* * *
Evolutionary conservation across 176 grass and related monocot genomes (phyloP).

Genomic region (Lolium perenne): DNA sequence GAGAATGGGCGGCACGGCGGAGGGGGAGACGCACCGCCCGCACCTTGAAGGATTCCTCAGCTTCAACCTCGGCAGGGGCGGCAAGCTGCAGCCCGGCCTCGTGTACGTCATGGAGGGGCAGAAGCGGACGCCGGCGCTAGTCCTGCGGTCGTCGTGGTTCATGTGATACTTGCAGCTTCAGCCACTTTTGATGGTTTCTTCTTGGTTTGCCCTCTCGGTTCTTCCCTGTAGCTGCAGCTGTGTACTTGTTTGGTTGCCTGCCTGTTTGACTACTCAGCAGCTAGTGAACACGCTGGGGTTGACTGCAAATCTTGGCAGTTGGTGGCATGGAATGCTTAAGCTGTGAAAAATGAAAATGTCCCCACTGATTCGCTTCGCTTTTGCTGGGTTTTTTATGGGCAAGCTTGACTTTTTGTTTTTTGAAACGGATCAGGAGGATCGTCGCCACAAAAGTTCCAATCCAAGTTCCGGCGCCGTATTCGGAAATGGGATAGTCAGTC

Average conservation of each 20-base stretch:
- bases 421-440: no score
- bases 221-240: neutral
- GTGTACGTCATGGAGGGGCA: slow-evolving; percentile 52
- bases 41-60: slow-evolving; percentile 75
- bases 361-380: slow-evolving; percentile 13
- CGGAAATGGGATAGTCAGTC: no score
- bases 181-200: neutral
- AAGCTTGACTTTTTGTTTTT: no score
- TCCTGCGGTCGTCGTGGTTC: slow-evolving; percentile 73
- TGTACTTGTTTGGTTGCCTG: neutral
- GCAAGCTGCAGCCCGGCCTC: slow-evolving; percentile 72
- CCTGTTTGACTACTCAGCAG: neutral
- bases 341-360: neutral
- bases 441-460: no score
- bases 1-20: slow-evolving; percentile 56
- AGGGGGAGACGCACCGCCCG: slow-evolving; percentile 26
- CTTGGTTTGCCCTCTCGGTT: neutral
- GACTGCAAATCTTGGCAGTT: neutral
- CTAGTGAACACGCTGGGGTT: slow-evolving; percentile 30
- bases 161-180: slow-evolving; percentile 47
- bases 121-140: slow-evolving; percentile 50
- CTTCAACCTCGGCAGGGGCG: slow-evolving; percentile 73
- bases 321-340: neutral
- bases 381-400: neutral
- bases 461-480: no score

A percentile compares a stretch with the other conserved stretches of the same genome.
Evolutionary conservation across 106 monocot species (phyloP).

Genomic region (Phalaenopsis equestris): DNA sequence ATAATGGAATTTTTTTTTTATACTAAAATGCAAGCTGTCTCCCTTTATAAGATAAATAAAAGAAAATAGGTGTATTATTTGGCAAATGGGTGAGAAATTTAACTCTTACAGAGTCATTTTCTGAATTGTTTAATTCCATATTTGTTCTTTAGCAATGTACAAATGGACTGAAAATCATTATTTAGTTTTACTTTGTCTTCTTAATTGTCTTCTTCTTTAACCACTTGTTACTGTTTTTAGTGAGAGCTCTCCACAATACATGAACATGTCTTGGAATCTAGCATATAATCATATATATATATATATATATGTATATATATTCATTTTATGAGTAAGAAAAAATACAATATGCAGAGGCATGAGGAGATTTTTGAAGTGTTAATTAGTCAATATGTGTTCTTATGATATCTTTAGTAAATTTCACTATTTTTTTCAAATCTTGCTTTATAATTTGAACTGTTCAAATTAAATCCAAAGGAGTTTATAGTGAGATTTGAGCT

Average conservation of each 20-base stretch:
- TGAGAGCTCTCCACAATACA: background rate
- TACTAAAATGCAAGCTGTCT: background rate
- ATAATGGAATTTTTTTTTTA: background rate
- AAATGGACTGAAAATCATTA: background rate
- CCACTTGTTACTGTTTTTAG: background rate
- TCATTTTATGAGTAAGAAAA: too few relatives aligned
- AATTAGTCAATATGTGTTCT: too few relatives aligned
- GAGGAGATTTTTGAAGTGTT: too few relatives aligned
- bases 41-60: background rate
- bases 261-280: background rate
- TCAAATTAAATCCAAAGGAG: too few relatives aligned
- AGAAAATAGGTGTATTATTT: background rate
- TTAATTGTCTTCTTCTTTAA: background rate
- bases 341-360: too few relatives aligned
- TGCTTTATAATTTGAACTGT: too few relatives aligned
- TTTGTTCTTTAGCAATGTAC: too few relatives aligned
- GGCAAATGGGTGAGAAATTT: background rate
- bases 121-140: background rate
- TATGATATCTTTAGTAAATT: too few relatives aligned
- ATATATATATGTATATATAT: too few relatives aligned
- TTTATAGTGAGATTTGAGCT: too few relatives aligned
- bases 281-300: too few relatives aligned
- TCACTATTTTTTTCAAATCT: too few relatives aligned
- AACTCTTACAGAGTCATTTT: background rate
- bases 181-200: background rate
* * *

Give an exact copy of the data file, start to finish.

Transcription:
Evolutionary conservation across 176 grass and related monocot genomes (phyloP).

Genomic region (Lolium perenne): DNA sequence GAGAATGGGCGGCACGGCGGAGGGGGAGACGCACCGCCCGCACCTTGAAGGATTCCTCAGCTTCAACCTCGGCAGGGGCGGCAAGCTGCAGCCCGGCCTCGTGTACGTCATGGAGGGGCAGAAGCGGACGCCGGCGCTAGTCCTGCGGTCGTCGTGGTTCATGTGATACTTGCAGCTTCAGCCACTTTTGATGGTTTCTTCTTGGTTTGCCCTCTCGGTTCTTCCCTGTAGCTGCAGCTGTGTACTTGTTTGGTTGCCTGCCTGTTTGACTACTCAGCAGCTAGTGAACACGCTGGGGTTGACTGCAAATCTTGGCAGTTGGTGGCATGGAATGCTTAAGCTGTGAAAAATGAAAATGTCCCCACTGATTCGCTTCGCTTTTGCTGGGTTTTTTATGGGCAAGCTTGACTTTTTGTTTTTTGAAACGGATCAGGAGGATCGTCGCCACAAAAGTTCCAATCCAAGTTCCGGCGCCGTATTCGGAAATGGGATAGTCAGTC

Average conservation of each 20-base stretch:
- bases 421-440: no score
- bases 221-240: neutral
- GTGTACGTCATGGAGGGGCA: slow-evolving; percentile 52
- bases 41-60: slow-evolving; percentile 75
- bases 361-380: slow-evolving; percentile 13
- CGGAAATGGGATAGTCAGTC: no score
- bases 181-200: neutral
- AAGCTTGACTTTTTGTTTTT: no score
- TCCTGCGGTCGTCGTGGTTC: slow-evolving; percentile 73
- TGTACTTGTTTGGTTGCCTG: neutral
- GCAAGCTGCAGCCCGGCCTC: slow-evolving; percentile 72
- CCTGTTTGACTACTCAGCAG: neutral
- bases 341-360: neutral
- bases 441-460: no score
- bases 1-20: slow-evolving; percentile 56
- AGGGGGAGACGCACCGCCCG: slow-evolving; percentile 26
- CTTGGTTTGCCCTCTCGGTT: neutral
- GACTGCAAATCTTGGCAGTT: neutral
- CTAGTGAACACGCTGGGGTT: slow-evolving; percentile 30
- bases 161-180: slow-evolving; percentile 47
- bases 121-140: slow-evolving; percentile 50
- CTTCAACCTCGGCAGGGGCG: slow-evolving; percentile 73
- bases 321-340: neutral
- bases 381-400: neutral
- bases 461-480: no score

A percentile compares a stretch with the other conserved stretches of the same genome.
Evolutionary conservation across 106 monocot species (phyloP).

Genomic region (Phalaenopsis equestris): DNA sequence ATAATGGAATTTTTTTTTTATACTAAAATGCAAGCTGTCTCCCTTTATAAGATAAATAAAAGAAAATAGGTGTATTATTTGGCAAATGGGTGAGAAATTTAACTCTTACAGAGTCATTTTCTGAATTGTTTAATTCCATATTTGTTCTTTAGCAATGTACAAATGGACTGAAAATCATTATTTAGTTTTACTTTGTCTTCTTAATTGTCTTCTTCTTTAACCACTTGTTACTGTTTTTAGTGAGAGCTCTCCACAATACATGAACATGTCTTGGAATCTAGCATATAATCATATATATATATATATATATGTATATATATTCATTTTATGAGTAAGAAAAAATACAATATGCAGAGGCATGAGGAGATTTTTGAAGTGTTAATTAGTCAATATGTGTTCTTATGATATCTTTAGTAAATTTCACTATTTTTTTCAAATCTTGCTTTATAATTTGAACTGTTCAAATTAAATCCAAAGGAGTTTATAGTGAGATTTGAGCT

Average conservation of each 20-base stretch:
- TGAGAGCTCTCCACAATACA: background rate
- TACTAAAATGCAAGCTGTCT: background rate
- ATAATGGAATTTTTTTTTTA: background rate
- AAATGGACTGAAAATCATTA: background rate
- CCACTTGTTACTGTTTTTAG: background rate
- TCATTTTATGAGTAAGAAAA: too few relatives aligned
- AATTAGTCAATATGTGTTCT: too few relatives aligned
- GAGGAGATTTTTGAAGTGTT: too few relatives aligned
- bases 41-60: background rate
- bases 261-280: background rate
- TCAAATTAAATCCAAAGGAG: too few relatives aligned
- AGAAAATAGGTGTATTATTT: background rate
- TTAATTGTCTTCTTCTTTAA: background rate
- bases 341-360: too few relatives aligned
- TGCTTTATAATTTGAACTGT: too few relatives aligned
- TTTGTTCTTTAGCAATGTAC: too few relatives aligned
- GGCAAATGGGTGAGAAATTT: background rate
- bases 121-140: background rate
- TATGATATCTTTAGTAAATT: too few relatives aligned
- ATATATATATGTATATATAT: too few relatives aligned
- TTTATAGTGAGATTTGAGCT: too few relatives aligned
- bases 281-300: too few relatives aligned
- TCACTATTTTTTTCAAATCT: too few relatives aligned
- AACTCTTACAGAGTCATTTT: background rate
- bases 181-200: background rate